Caroline Tee highlights the similarities between the argumentative bases of Gülen and Harun Yahya. She emphasizes the complexity of the two movements relationship, but draws attention to their shared concerns with “combatting atheism and restoring religious sentiment to a place of prominence in the modern world.”(16) They adopt similar tactics in this argument, both criticizing evolution as pseudo-science and a hoax.

Specifically, in Atlas of Creation Yahya presents his three main arguments that are familiar from creationist literature, the argument regarding the fossil record, the argument regarding transitional fossils, and the argument regarding physical anthropology. Regarding the fossil record Yahya claims that “the so-called Cambrian explosion shows that life emerged on earth suddenly and in complex forms” as opposed to being formed over long periods of time by evolution.(17) Regarding transitional fossils they claim that in order for evolutionary theory to be true, there must exist transitional forms between species, but that no such forms have ever been found.(18) Finally, regarding physical anthropology, they claim that "all hominid fossils are either fully human or fully ape” and that there are insurmountable anatomical rifts between different groups of species.(19)

Despite these similarities in line of argument, these two political actors use different methods to disseminate information. Both publish and distribute literature and other forms of media both in print and digitally, but Harun Yahya’s presence is much more public than Gülen.(20)

While Gülen does publish a good deal of books in English and other translations, there is a significant lack of English material specifically on evolution from him in circulation. Tee goes so far as to say that creationism has not occupied the prominent role in the international arena that it did in Turkey in the late 1990s.(21)

In contrast, Harun Yahya has made a very public spectacle in the evolution debate. The flamboyant talkshow hosted by Oktar, broadcasted on his own network A9 TV, discusses Darwinism, the miracle of creation, as well as other subjects. He is accompanied on the screen by female participants on the show wearing glitzy clothes and makeup, while he himself wears designer suits.(22) Clips of the show circulate on YouTube and other social media platforms, even circulating as a meme after a silly clip where he and his guests dance to Gangnam Style surfaced.(23) These clips are often available in English. Admittedly, in the course of the research for this paper, I found myself more drawn to watching the talk show than reading about it. Its editing style is practically nonsensical, and it has a certain level of surrealism amongst the late-capitalist new-mediascape that is hard to turn away from.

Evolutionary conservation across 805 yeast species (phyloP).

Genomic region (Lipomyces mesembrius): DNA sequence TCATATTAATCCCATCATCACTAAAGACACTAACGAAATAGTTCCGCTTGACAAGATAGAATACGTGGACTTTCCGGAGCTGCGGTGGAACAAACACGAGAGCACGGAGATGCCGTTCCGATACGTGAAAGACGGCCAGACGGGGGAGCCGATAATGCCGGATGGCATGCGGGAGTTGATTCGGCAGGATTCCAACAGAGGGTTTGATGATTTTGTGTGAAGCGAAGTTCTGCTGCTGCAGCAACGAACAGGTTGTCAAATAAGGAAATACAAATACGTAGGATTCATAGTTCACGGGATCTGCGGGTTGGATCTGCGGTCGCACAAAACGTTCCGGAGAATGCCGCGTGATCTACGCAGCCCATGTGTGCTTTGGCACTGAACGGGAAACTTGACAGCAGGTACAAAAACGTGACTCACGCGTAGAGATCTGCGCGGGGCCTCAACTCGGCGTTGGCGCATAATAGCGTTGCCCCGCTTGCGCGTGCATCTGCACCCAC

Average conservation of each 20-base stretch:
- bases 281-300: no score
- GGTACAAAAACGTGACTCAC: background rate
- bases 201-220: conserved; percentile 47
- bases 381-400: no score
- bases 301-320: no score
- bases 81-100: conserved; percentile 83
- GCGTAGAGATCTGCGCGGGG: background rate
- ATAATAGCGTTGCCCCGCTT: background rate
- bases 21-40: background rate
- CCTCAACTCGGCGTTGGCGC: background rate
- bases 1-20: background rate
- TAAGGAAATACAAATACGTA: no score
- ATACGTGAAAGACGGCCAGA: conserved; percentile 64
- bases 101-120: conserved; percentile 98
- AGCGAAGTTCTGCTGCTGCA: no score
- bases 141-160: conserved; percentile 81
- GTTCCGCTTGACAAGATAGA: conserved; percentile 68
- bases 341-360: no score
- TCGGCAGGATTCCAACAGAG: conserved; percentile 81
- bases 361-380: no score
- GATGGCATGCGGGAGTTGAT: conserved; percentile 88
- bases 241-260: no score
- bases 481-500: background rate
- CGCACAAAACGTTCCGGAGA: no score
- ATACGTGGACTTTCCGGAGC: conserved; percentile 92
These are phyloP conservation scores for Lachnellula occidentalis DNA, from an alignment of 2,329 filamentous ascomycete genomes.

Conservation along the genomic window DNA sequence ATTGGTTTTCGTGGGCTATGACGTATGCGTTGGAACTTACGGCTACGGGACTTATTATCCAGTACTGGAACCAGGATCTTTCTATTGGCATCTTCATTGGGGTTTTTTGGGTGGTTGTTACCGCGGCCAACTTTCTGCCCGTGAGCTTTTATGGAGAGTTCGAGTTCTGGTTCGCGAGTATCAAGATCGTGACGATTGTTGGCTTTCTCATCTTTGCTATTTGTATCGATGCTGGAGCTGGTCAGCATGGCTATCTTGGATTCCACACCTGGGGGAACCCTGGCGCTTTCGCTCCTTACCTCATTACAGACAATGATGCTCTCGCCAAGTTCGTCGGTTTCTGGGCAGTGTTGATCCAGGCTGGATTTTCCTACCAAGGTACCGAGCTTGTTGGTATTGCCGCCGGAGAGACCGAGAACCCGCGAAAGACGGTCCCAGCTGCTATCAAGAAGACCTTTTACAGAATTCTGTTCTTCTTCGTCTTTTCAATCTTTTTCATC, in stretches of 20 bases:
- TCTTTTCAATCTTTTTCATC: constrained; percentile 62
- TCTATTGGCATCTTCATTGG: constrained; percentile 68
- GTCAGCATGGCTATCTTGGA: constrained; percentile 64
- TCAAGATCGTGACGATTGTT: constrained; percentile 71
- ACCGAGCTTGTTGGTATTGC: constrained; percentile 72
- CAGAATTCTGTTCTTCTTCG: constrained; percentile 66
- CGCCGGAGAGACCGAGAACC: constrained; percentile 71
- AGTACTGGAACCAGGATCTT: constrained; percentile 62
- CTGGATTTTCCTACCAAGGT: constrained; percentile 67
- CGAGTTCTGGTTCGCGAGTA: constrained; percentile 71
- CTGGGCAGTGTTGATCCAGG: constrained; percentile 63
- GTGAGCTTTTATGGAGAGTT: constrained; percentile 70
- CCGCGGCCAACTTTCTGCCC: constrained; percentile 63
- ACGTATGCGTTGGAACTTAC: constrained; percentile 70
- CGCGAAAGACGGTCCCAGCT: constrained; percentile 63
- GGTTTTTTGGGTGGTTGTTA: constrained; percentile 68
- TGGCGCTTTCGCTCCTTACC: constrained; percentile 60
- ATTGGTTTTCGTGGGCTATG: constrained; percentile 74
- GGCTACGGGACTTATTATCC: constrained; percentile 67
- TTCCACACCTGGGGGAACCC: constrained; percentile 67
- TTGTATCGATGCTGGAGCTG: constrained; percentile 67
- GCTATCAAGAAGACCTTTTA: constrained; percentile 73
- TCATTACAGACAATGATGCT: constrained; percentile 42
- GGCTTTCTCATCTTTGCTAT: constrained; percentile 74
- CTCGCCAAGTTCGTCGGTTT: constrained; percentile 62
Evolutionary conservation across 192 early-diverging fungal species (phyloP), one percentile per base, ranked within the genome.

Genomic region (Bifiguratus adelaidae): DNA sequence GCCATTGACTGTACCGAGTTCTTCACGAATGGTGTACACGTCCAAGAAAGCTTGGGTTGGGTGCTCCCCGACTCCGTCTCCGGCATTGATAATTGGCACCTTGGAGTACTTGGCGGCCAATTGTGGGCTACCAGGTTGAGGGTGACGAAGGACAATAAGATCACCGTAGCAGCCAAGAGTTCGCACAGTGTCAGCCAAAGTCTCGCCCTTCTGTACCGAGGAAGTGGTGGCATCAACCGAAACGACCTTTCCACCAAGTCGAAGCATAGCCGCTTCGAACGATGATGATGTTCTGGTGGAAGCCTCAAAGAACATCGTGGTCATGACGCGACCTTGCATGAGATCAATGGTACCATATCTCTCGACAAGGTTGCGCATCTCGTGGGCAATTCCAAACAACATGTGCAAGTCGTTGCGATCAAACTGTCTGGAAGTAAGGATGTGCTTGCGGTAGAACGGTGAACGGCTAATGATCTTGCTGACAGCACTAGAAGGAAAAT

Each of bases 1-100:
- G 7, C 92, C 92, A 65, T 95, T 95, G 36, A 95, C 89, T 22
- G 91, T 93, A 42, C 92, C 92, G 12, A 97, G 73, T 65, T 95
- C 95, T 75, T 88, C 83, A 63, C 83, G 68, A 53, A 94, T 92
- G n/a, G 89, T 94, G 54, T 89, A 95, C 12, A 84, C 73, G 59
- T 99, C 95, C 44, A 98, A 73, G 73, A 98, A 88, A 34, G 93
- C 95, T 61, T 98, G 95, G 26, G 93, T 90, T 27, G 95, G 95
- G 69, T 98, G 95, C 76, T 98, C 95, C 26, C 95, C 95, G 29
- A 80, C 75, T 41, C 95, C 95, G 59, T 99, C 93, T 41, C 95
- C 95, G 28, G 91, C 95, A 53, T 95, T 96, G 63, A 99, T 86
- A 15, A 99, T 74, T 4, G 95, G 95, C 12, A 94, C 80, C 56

Barring the easily consumable nature of this media, it’s been received in many different ways across Turkey and internationally. Most seem to say that his flashy and provocative aesthetic is “inappropriate for a Muslim and unbecoming to Islam.”(24) It’s not widely taken seriously, but I’d argue that its spectacularism is enough to give it a level of power in the public sphere.

At a State level, Yahya’s movement is considered far more sinister than just “inappropriate.” The previously mentioned 1999 arrest of 76 BAV members was on the grounds of using threats for personal benefit and establishing an organization with criminal intent. In response to this, then Minister of Interior Saadettin Tantan said “Adnan Oktar is as dangerous as Apo,” Apo being the nickname for the leader of the PKK, or Kurdish workers party, Abdullah Ocalan who is currently serving a life sentence for terrorist activities.(25) This criminalization of Yahya, even if just a discursive move, is a fascinating example of state repression in the realm of science and religion.

Likewise, Gülen’s political legitimacy grew shaky after the 1997 coup against Refah Partisi (Islamist Welfare Party) prime minister Necmettin Erbakan. In the anti-Islamist period that followed this coup a warrant was issued for Gülen’s arrest on the grounds of “anti-secular activities.” In 1999 Gülen left for the USA, where he still remains despite the charges being dropped.(26) Furthering this instability, in December of 2013, many influential AK Party members were arrested by civil servants with ties to the Gülen movement.(27) Prime Minister Erdoğan labelled the operation an attempted coup with the attempt to destabilize his position as prime minister. This conflict escalated until a warrant was issued for Gülen’s arrest for “leading an armed terrorist organization.”(28)